Comments for CUR Center for Undergraduate Research Tue, 14 Apr 2020 21:34:52 +0000 hourly 1 Comment on Messer, Katherine by Katherine Messer Fri, 10 Apr 2020 20:27:35 +0000 This project gave a great insight into the students’ view of climate change and actions taken to address the effects of climate change.
In an effort to find a relationship, if any, between involvement in composting and a positive perception of global climate change efforts, several other factors were found to be influences in a participant’s perceived optimist.
Across the data of the people considered “Promoters” when asked to rank their optimism concerning climate change measures, similar knowledge bases and involvement levels were found. These optimists were all involved in green practices besides composting and considered themselves “passively informed” on climate change.
While the composting participants had the largest number of optimists, their average ranking for optimism was still lower than non-composters.
Participants across the board were actually strikingly negative when it came to their perception of global climate change action. These findings demonstrate that current climate change measure may not be enough for the general public, or at least the student population of this survey. So it cannot be said that composters were more optimistic on average, but involvement was generally related to being more informed and having more hope.
Special thanks to Dr. Wilkie of the Bioenergy and Sustainable Technology lab, this research could not have been conducted without her guidance.

Comment on Wengrovitz, Andrew by Andrew Wengrovitz Fri, 10 Apr 2020 15:52:52 +0000 In reply to Cheslie Valcin.

Hi Cheslie,

Thanks for checking out my project! I believe that the research conducted on dopamine receptors in this experiment translates quite well to humans! While this particular experiment focused mainly on the locomotor and behavioral aspects of the Ropinirole exposure, I am currently doing experiments on the genetic effects as well. Specifically, I am looking at what genes are expressed within these zebrafish while being exposed to Ropinirole. I think the conclusions made from that experiment would have more substantial implications on dopamine receptors within humans.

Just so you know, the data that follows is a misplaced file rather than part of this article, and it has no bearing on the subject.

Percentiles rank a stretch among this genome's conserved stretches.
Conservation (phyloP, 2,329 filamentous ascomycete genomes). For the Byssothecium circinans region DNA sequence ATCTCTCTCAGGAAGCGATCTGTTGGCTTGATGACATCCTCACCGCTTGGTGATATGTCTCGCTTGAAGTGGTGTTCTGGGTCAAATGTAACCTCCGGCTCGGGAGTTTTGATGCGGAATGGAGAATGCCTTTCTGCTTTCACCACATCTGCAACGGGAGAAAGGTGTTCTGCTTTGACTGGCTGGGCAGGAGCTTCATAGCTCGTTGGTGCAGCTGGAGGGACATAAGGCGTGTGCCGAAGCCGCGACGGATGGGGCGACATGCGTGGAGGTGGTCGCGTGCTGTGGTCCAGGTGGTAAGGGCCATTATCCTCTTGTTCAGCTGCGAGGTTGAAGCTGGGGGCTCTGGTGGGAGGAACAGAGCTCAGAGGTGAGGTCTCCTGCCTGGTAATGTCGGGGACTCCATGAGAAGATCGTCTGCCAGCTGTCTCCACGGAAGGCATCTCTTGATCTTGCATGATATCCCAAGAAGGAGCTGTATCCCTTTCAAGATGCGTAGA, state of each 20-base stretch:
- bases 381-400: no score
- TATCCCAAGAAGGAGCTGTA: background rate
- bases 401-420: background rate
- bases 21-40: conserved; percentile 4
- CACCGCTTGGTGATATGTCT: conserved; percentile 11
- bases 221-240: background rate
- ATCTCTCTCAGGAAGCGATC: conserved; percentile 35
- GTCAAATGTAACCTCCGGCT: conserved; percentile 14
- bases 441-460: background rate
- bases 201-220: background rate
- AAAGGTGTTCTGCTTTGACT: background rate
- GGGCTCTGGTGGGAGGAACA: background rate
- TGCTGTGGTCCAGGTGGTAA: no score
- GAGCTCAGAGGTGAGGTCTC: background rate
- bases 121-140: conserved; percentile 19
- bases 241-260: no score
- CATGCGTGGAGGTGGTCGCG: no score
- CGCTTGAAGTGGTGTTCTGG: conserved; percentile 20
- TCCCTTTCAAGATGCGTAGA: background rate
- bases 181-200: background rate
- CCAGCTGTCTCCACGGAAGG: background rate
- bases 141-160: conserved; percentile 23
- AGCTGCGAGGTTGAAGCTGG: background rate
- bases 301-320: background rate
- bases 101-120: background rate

Comment on Perez, Patricia by Patricia Perez Wed, 08 Apr 2020 16:37:50 +0000 In reply to Ryan Husain.

Differences between lab reared ants and non lab reared ants have been found, as well as some differences between the same species collected from different environments. It is not definitely known why there are differences, I’d say it’s a topic that will be elucidated on as investigation on the topic persists.

Comment on Perez, Patricia by Patricia Perez Wed, 08 Apr 2020 16:32:52 +0000 In reply to Jieli W.


Each pitfall trap had to be sorted into different species present, and from there each species was identified and separated into separate vials. It was somewhat time consuming and repetitive but resulted in sound consistent identification. The diversity of ants found meant that many morphological features came into play like petiole shape and number, head shape, hair distribution and size, as well as shape of teeth on mandible. Minor and Major workers where found throughout the sites and traps.

Comment on Bjorndal, Lars by Zack Savitsky Wed, 08 Apr 2020 14:44:59 +0000 So glad to see how well this all came together. Such an interesting topic with very important implications for algae commercialization — an area I imagine will gain significantly more attention over the next decade. Well done, Lars.

Comment on Bjorndal, Lars by Lars Bjorndal Wed, 08 Apr 2020 08:33:34 +0000 I would like to thank my supervisor, Dr. Ann C Wilkie, for her guidance and support. She was supportive throughout the entire project and gave me essential advice for outlining and focusing my research. By consistently encouraging independent work and high-performance Dr. Wilkie allowed me to push the limits of and improve my abilities as a researcher. I am very thankful to have been working with Dr. Wilkie as this project would not have been possible without her help.

Comment on Bjorndal, Lars by Elias Naess Wed, 08 Apr 2020 07:37:35 +0000 In reply to Lars Bjorndal.

Great study. I was lucky enough to get to visit the research lab where the algae were harvested, so to finally see the results of all the hard work is exciting. Well done.

Comment on Glogowski, Carter by Carter Glogowski Wed, 08 Apr 2020 04:13:37 +0000 Thanks Linnea!

Comment on Glogowski, Carter by Carter Glogowski Wed, 08 Apr 2020 04:10:44 +0000 In reply to Hope Scheff.

In general, European colonial powers were engaging in nationalist cultural production during the nineteenth century. Romanticizing a nationalist past was common throughout Europe well into the twentieth century. Egyptomania in decorative arts fit into the wider scheme of the French colonial narrative, which in turn lent itself to aggrandizing French nationalism. In short, while the mechanism for creating a nationalist mythos are often similar, comparing nineteenth century France and Nazi Germany is a bit of a stretch in my view–the political circumstances were very different.

Comment on Zollota, Sara by Sara Zollota Wed, 08 Apr 2020 01:33:49 +0000 In reply to Ryan Husain.

Hi Ryan,
I think that if we were to visit a high school we would teak the material to be a little bit more in depth and comprehensive for the older and more educated crowd! I would still like to keep the live ant farms and the craft, both seemed to be a favorite among both teachers and students! For college aged students the material difficulty level would be similar to the high school level and explain more dynamic relationships that are involved in native-invasive species interactions.